An island in thin air
The quick action of a disaster-response committee helped to save lives in El Salvador last November when heavy rains washed away homes.March 15th, 2010 | by Elizabeth Stevens
Elizabeth Stevens is just back from El Salvador, where she was visiting communities affected by severe flooding and landslides brought on by Hurricane Ida in November 2009.
“We didn’t expect this emergency, but we were prepared,” said Paula Deperla.
Deperla is a member of a disaster-response committee trained by Comandos de Salvamento, an Oxfam partner in El Salvador. When heavy rains pounded the region in November, her team swung into action, knocking on doors and calling in the local authorities to assist.
The losses were heavy: eight houses in their community were buried or badly damaged by landslides around the ravine, or barranco, that borders the neighborhood. It was thanks to the quick action of the committee that no one died.
Paula and her group led us down a steep hill to see the area that was most affected by the storm. The street was clean and wide at the top, paved with carefully laid stones and lined with sturdy houses of brick, concrete, and stucco. By the time we reached the bottom, rusty sheets of corrugated metal were standing in for many of the walls and roofs, and a steady stream of smelly gray water ran alongside the broken slabs of concrete that served as pavement.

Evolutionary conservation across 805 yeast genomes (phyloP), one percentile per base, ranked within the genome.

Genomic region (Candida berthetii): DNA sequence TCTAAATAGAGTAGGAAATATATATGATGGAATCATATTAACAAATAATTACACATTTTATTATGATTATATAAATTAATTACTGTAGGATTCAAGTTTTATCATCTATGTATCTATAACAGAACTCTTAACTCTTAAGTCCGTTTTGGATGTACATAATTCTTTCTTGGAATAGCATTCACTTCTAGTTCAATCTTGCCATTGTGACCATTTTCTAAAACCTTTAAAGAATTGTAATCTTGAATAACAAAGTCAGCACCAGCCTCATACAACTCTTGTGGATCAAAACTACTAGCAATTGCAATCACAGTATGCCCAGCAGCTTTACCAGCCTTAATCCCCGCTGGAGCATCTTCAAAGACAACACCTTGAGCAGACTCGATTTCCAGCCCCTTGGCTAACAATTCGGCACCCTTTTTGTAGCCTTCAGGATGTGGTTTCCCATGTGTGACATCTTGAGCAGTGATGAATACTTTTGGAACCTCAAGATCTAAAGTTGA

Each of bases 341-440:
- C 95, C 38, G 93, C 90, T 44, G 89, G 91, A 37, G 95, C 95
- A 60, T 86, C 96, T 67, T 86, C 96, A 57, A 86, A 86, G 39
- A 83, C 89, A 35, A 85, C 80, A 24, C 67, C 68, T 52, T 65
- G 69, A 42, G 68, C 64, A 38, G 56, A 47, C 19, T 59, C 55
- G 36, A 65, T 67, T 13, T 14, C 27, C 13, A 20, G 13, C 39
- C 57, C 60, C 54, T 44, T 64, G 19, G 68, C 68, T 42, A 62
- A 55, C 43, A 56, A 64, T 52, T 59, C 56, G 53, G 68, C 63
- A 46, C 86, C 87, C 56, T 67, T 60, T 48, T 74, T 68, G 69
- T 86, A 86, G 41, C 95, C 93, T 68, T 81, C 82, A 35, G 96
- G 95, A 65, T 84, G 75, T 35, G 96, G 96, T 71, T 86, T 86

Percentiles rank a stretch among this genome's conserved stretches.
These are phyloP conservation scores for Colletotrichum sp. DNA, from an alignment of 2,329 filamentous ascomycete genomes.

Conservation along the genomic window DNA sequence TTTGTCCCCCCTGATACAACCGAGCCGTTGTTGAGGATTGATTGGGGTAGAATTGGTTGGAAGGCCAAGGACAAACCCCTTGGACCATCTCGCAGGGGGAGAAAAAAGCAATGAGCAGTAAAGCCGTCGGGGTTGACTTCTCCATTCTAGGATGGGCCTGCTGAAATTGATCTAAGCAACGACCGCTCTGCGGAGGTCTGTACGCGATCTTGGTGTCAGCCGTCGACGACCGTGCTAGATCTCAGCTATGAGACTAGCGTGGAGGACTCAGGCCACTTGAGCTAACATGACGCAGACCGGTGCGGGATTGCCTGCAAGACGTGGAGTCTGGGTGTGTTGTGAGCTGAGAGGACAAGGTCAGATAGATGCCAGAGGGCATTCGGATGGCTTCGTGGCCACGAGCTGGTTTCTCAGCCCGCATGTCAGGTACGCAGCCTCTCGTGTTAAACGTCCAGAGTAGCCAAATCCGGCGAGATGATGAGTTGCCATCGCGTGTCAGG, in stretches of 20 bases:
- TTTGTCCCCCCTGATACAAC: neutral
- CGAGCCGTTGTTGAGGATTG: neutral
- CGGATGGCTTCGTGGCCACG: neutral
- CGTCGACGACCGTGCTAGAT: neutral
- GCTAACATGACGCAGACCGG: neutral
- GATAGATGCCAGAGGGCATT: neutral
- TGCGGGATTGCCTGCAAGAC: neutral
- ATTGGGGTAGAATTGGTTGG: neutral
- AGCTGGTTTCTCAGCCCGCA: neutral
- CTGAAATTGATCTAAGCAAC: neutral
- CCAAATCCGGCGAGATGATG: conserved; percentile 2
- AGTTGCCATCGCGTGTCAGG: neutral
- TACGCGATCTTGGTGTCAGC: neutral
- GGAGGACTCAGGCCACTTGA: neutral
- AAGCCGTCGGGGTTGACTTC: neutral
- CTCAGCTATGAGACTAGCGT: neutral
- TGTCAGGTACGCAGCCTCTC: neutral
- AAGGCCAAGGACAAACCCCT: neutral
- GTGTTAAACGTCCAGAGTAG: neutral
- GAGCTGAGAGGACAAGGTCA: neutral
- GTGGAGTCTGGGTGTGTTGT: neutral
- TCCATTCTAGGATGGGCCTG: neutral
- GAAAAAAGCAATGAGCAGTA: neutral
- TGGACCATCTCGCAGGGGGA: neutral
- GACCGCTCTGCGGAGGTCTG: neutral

The biggest shock happens when you step into one of these houses and out the other side. Take five or ten steps—fewer each year—and you find yourself on the edge of a cliff, a vertical drop of hundreds of feet that is lengthening with every earthquake and every pounding rainstorm. An entire neighborhood sits on a finger of land jutting out into thin air—buffered from disaster by just a few feet of loosening soil.
It would be hard to find a more dramatic example of how poverty places people in harm’s way.
“We have very few resources,” said Maria Julia Garcia, whose children and grandchildren live on the rim of the barranco, “so it is hard to relocate by our own means.”
From Comandos, the disaster-response committee had learned techniques—how to staunch a wound, how to get people out of their homes and into shelters. But in the course of all that training, they learned something more fundamental: how to take matters into their own hands.
“We were not waiting for City Hall to tell us to do this or do that,” said Deperla. “We just did it.”
The committee, with Comandos by its side, is pressuring the government to find those resources and relocate the families at risk.
“It is important that the programs of Comandos keep going because we need them,” said Deperla. “Because we don’t know what the future can bring.”